SEC data breach has muni advisors on edge about compromised personal information
PHOENIX - Municipal advisors are concerned that personal information could have been compromised in a recently revealed security breach of the Securities and Exchange Commission's online EDGAR system.
The National Association of Municipal Advisors expressed its concerns in an Oct. 2 letter addressed to SEC chairman Jay Clayton and also sent to the other commissioners.
NAMA members, as regulated MAs required to register with the SEC and the Municipal Securities Rulemaking Board, provide sensitive personal information that could have fallen into the hands of hackers. The breach occurred in 2016, but was not publicly addressed by the SEC until Sept. 20.
While the SEC said at that time that information gleaned in the cyber-attack may have contributed to illicit trading, Clayton disclosed on Oct. 2 that some personal information was also compromised.
“The ongoing staff investigation of the 2016 intrusion has now determined that an EDGAR test filing accessed by third parties as a result of that intrusion contained the names, dates of birth and social security numbers of two individuals,” the SEC said in a statement.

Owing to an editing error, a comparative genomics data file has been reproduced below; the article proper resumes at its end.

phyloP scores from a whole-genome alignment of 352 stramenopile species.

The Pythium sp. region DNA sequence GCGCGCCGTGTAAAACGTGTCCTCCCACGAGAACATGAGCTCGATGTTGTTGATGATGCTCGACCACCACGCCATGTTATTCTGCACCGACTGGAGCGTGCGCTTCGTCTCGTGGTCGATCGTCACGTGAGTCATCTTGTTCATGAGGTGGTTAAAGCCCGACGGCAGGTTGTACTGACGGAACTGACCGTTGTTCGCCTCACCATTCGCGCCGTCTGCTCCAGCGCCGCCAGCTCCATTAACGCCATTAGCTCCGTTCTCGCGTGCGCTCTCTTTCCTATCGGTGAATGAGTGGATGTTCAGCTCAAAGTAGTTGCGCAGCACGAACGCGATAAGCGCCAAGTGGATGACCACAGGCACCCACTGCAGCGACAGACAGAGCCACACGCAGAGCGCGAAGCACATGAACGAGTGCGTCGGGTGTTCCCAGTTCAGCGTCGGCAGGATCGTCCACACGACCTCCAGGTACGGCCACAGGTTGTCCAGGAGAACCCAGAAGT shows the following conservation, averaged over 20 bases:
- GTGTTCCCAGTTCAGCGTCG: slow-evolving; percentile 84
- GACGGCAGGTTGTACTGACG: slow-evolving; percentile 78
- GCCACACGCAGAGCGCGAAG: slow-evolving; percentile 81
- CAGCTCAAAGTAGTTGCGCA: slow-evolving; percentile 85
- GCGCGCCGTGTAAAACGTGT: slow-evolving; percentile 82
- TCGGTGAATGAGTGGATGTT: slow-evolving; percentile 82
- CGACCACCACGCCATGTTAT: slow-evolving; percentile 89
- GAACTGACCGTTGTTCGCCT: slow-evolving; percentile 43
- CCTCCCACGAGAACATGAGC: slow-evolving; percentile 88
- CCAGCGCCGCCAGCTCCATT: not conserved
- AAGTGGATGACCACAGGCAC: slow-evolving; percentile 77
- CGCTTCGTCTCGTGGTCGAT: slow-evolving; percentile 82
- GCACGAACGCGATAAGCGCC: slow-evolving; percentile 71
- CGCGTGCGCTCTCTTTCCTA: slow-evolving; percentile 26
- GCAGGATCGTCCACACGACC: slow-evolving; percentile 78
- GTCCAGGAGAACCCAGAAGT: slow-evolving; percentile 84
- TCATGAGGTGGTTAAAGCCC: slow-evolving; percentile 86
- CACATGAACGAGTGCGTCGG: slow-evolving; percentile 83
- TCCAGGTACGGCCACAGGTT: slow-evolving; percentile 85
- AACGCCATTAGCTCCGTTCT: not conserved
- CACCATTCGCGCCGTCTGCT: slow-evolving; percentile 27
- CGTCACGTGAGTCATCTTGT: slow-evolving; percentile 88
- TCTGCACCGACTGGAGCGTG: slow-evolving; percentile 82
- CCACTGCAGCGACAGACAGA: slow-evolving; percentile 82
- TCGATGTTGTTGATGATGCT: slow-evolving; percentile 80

The SEC said that its staff are reaching out to the two individuals to notify them and offer them identity theft protection and monitoring services, and if the agency’s review should uncover more affected individuals, the commission will offer them those same services as well.
NAMA executive director Susan Gaffney, who signed the letter, asked that the SEC provide further information about the incident to allow MAs the chance to take steps to protect themselves if necessary.
“Municipal advisors must submit confidential and personal information directly into the EDGAR system that, if exposed, could lead to disruption in their personal and professional well-being,” Gaffney wrote. “The information that MAs must input includes social security numbers, addresses and work history, that is not intended for public consumption.”
NAMA would like the chance to work with the SEC to address security concerns and what remedies MAs might take to protect themselves in the event that they were affected, Gaffney added.
Clayton, whom the SEC said was not briefed on the new information until Sept. 29, said in a statement that the commission is taking the matter very seriously and intends to investigate it thoroughly. The SEC has already authorized the hiring of additional staff and outside technology consultants to beef up cybersecurity.
“The 2016 intrusion and its ramifications concern me deeply,” said Clayton. “I am focused on getting to the bottom of the matter and, importantly, lifting our cybersecurity efforts moving forward.”
Clayton said those efforts might take “substantial time.”